On 15 May 2017, Mark Smith attended the the English-Polish Law Day conference in Warsaw.  Mark gives an overview of the conference highlights. 

On Monday 15 May 2017, lawyers from across Poland, England and Wales shunned the courts, offices and interview rooms that they might otherwise have frequented, and gathered in Warsaw to share views, thoughts and experiences on a number of current legal issues affecting our nations. There was much to compare and contrast in an agenda of legal topics including a variety of criminal and family issues that increasingly overlap across the two jurisdictions.

The morning sessions addressed the quasi-criminal programme of asset recovery and extradition, both having cross-border relevance in the form of Mutual Legal Assistance and the European Arrest Warrant. The afternoon sessions then looked at family matrimonial matters and the cross-border movement of children.

First, having been taken on a whistle-stop tour of the UK approach to proceeds of crime by Barnaby Hone and Fiona Jackson, Janusz Tomczak asked why the international tools for asset recovery are not used more widely, and Katarzyna Randzio–Sajkowska led us through the new Polish regulations that parallel POCA 2002. Our Polish colleagues were shocked at the draconian nature of their new provisions, and so discussion of Waya and proportionality was high on the agenda.

The focus then shifted to extradition, with Urszula Podhalanska and Katarzyna Wisniewska providing the Polish view, and Ben Cooper and Laura Herbert explaining the approach to EAWs in the UK and addressing the possibilities for extradition post-Brexit. It is fair to say that there was heated debate on the recent introduction of a section 12A bar into the Extradition Act by the UK government. But the Dean of the Warsaw Bar, Mikolaj Pietrzak, eloquently pointed out the need for close scrutiny of EAWs by the executing state, not least to balance the one-sided, ex parte hearing where the EAW is issued in the requesting state.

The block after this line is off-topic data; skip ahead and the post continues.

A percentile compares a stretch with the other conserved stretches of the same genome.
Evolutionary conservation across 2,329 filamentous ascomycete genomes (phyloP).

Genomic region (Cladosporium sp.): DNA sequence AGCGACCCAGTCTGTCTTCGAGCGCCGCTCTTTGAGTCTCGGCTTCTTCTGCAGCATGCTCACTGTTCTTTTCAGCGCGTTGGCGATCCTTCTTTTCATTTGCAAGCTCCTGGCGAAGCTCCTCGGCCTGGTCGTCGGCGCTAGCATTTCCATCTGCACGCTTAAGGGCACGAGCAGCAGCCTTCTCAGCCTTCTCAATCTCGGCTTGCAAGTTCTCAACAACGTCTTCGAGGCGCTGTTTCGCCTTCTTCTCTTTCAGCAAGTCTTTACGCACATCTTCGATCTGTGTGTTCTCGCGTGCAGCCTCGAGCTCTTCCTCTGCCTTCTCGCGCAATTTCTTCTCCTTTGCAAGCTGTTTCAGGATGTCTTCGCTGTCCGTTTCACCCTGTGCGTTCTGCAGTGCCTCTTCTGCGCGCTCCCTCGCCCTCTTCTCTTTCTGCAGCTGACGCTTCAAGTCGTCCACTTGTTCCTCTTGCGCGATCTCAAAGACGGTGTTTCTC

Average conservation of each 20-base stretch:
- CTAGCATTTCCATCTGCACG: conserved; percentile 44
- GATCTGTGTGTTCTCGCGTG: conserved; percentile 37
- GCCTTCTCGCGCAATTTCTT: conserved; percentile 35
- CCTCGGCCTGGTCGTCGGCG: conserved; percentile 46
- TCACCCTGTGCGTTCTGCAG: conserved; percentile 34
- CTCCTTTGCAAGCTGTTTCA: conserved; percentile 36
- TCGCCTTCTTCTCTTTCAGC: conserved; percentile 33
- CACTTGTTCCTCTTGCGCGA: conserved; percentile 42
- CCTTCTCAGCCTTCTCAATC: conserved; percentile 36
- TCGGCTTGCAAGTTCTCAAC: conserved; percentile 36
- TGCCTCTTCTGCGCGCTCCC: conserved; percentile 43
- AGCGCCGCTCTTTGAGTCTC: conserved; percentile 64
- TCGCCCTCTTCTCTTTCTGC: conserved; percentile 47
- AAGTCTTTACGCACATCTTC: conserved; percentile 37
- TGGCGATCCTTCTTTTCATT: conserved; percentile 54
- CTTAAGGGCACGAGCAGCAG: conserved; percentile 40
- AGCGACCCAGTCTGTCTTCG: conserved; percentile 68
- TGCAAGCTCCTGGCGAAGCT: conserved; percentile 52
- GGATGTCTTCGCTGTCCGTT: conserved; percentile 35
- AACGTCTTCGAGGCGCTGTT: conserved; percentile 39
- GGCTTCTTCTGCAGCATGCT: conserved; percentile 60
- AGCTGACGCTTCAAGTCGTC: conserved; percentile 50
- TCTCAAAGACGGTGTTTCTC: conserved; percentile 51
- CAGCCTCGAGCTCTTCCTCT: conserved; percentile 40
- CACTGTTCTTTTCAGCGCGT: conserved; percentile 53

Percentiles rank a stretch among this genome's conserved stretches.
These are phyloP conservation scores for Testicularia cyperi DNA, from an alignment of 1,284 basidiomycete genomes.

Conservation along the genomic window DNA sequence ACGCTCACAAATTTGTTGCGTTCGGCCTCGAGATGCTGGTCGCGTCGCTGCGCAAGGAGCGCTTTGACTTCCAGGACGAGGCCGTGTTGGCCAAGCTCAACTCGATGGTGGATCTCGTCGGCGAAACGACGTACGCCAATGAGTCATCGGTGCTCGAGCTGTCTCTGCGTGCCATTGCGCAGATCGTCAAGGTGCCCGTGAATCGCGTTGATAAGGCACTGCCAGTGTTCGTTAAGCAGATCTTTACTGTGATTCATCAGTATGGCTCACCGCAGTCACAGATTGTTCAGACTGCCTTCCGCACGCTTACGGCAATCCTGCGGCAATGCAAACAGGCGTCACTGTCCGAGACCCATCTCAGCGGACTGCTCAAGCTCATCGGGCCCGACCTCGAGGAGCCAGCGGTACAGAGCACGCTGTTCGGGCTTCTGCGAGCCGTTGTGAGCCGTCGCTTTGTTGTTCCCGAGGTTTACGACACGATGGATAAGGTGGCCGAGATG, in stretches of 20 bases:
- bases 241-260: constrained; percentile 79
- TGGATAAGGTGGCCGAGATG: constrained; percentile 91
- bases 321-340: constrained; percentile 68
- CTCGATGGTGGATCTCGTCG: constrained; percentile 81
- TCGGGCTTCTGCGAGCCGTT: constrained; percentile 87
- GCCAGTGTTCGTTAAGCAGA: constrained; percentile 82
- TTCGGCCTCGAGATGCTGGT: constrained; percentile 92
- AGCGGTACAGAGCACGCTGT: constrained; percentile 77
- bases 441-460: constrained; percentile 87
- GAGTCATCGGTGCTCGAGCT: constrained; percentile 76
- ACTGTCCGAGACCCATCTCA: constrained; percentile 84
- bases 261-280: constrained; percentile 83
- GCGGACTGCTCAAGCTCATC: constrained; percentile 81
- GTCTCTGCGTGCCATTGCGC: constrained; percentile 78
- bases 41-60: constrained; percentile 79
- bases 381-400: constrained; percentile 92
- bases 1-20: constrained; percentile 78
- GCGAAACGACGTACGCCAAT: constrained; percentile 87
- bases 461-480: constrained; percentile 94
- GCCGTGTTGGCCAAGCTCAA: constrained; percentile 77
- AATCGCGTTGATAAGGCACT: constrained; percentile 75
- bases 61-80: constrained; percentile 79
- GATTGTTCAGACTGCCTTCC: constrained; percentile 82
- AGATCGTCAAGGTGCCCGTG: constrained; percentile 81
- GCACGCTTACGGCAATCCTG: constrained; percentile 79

After lunch, the baton was handed to the family lawyers. Ann Hussey QC elucidated the British system of division of assets upon divorce, and Karolina Bodnar and Jacek Wiercinski the Polish alternative. Most of the Polish lawyers were shocked at the range of financial remedies available to the UK courts; their UK counterparts were similarly aghast at the dearth of remedies available in Poland. Thankfully, Sarah Lucy Cooper made clear that any eligible Poles, dissatisfied with their decision in Poland, can have a second bite at the cherry before the UK courts under Part III of the Matrimonial and Family Proceedings Act 1984.

Finally, the attention turned to the emotive topics of child abduction and child relocation. Psychologist, Maria Keller-Hamela from the Empowering Children Foundation made an impassioned plea for the lawyers in such cases to put the children first, a view roundly echoed by the other speakers, Soraya Pascoe and Kamila Zagorska from the Polish Ministry of Justice.

Before the day came to a close, there was just time for a short cameo from the British ambassador to Poland, who encouraged us about the growing links between the two countries, and was pleased to hear of plans for a second English-Polish Law Day in the UK – next time to be conducted in Polish, perhaps!